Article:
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I have a little lesson on Isaac Newton’s Laws of Motion today. Plus a cool experiment to go along with it called Gravity Beads.
We get the Steve Spangler Science kits in the mail each month. Its a happy mail day when they come. They are a great addition to our science lessons and my kids just have so much fun with them. (Not a sponsored post, just something we really love.) This month’s box was all about inertia and Newton’s laws of motion. Cool stuff. The ultimate favorite of this month’s kit were the gravity beads. But first, a little refresher on motion & gravity for you!
What are Newton’s Laws of Motion & Gravity?
Newton’s First Law states that an object at rest will remain at rest and an object in motion will remain in motion (unless acted upon by force). Another important term is Inertia. Inertia is the tendency of a body to resist a change in motion or rest.
Newton’s Second Law states that force is equal to the mass of the object times its acceleration or F= MA. A force is a push or a pull, and mass is a measurement of the amount of matter the object has. Acceleration measures how fast the velocity (speed with direction) changes. Sobasically it means that you need a force to move an object. The bigger the mass, the greater the force you will need.
Newton’s Third Law says that for every action there is an equal and opposite reaction. Simple? kinda.
Newton’s Law of Gravity says that every particle attracts every other particle in the universe with a force which is directly proportional to the product of their masses and inversely proportional to the square of the distance between their centers. Hu?
Simpler terms: Gravity is a force that tries to pull two objects toward each other. Anything which has mass also has a gravitational pull equal to its mass. The more mass an object has, the stronger its gravitational pull is. Gravity is what keeps you on the ground and what makes things to fall to the ground.
How to Do the Gravity Bead Experiment
Watch to see what it is first. 🙂
So, now that you have a basic grasp of Newton’s laws, (you probably already learned all of this in your physics class in high school right?) you will better be bale to understand how this gravity bead experiment works. It’s crazy cool and really just looks like magic, but it’s physics! This is all based on Inertia and the laws of motion!
All you need is a long strand of beads and a large cup. Really, that’s it! These beads are like the cheap plastic Mardi Gras ones. You can get them anywhere. BUT, the difference here is the length of the strand. This strand is about 50 feet long. If you are going for cost effective, you could try to make our own with the regular beads- just glue many strands together. I am not sure whether it would really be cheaper or not, though. If you are going for ease, pick up this long strand already done for you.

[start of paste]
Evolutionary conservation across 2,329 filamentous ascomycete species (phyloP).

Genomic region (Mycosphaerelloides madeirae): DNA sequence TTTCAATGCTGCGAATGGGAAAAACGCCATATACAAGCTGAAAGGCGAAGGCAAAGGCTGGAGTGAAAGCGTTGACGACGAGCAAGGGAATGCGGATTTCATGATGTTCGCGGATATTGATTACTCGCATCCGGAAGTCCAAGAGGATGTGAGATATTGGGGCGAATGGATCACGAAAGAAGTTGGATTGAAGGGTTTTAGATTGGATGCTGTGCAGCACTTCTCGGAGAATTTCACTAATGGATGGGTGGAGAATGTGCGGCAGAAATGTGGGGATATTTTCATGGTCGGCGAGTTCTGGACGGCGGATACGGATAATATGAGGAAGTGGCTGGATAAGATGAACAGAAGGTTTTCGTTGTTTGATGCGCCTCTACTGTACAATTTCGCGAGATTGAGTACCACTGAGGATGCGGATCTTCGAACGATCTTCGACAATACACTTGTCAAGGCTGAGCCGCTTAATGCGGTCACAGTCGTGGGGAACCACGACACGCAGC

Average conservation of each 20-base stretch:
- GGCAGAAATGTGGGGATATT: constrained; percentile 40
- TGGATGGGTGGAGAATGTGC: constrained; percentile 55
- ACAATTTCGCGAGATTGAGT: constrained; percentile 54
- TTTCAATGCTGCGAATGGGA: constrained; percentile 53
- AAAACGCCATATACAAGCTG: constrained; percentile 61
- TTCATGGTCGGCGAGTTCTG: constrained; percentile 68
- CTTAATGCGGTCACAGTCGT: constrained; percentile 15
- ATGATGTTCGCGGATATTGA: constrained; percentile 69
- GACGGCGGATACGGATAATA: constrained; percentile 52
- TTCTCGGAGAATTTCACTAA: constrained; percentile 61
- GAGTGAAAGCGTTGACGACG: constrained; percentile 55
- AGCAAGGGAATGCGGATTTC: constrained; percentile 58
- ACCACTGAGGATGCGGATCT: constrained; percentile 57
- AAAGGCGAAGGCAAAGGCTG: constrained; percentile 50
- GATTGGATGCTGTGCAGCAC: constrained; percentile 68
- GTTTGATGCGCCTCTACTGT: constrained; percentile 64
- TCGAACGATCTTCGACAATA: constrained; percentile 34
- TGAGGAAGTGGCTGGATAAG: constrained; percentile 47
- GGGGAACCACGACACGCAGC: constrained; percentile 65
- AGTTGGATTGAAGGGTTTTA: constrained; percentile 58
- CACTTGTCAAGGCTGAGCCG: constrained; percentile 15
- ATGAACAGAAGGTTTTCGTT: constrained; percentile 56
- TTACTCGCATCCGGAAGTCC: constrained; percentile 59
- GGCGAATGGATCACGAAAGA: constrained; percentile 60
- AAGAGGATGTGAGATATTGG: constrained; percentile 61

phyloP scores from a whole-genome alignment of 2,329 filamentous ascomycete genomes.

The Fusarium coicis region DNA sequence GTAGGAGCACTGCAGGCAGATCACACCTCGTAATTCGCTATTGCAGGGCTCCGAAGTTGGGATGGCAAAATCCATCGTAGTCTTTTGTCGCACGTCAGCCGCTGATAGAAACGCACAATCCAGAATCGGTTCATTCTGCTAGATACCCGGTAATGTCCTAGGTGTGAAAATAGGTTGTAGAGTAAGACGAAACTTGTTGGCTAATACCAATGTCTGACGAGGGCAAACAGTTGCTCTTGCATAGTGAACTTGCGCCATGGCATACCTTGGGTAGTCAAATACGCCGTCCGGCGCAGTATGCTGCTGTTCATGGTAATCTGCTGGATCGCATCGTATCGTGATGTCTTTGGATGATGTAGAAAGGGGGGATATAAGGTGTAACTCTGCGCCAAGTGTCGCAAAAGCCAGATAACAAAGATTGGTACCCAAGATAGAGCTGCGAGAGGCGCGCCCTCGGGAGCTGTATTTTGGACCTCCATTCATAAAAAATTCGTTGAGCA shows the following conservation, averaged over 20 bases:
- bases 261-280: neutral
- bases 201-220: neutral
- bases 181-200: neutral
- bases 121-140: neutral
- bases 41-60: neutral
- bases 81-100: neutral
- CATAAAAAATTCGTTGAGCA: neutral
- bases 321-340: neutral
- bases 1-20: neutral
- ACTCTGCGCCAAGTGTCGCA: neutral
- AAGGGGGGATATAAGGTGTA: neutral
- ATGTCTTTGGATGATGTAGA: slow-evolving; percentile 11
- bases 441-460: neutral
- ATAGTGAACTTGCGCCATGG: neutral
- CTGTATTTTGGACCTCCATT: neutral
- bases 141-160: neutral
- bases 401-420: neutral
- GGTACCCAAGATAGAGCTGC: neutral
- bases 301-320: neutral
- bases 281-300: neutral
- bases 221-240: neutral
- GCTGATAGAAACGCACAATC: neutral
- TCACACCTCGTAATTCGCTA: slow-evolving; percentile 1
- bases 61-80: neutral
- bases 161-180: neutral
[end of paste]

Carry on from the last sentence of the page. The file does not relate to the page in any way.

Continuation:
Since posting this, I have seen a lot of people say they see this happen with their Christmas bead garlands! So here is a bead garland that is 26 ft. long. Or maybe you have some at home already?!
It’s best to use a large clear cup or glass so you can watch the process. Put the beads into the cup in circular rows so they do not get tangled up while coming back out. This is really important!
Leave the end of the strand hanging hanging out of the top of the cup. If you make your own beads you will want to do something to distinguish the ends from the other parts of the strands- add a piece of tape to make it easy to find the ends.
When you are ready, give the strand of beads a little tug. Hold the cup high off the ground, so there is more of a pull downward. They will literally start moving and continue moving until the beads run out.
The coolest thing to do is to take a video of it in slow motion so you can really see what the movements look like. You’ll see in our video that the beads move upward in an arc before going down. This is because of the initial pull you give it. It continues in that upward motion until the force of gravity brings it downward. Awesome, right?!
Here’s a tip: Let the beads collect into another cup, then you can keep it going again and again!
Let us know if you try it out!
Want another cool gravity experiment?
Try this Gravity Spinner!
Or try one of my many other STEM projects for kids!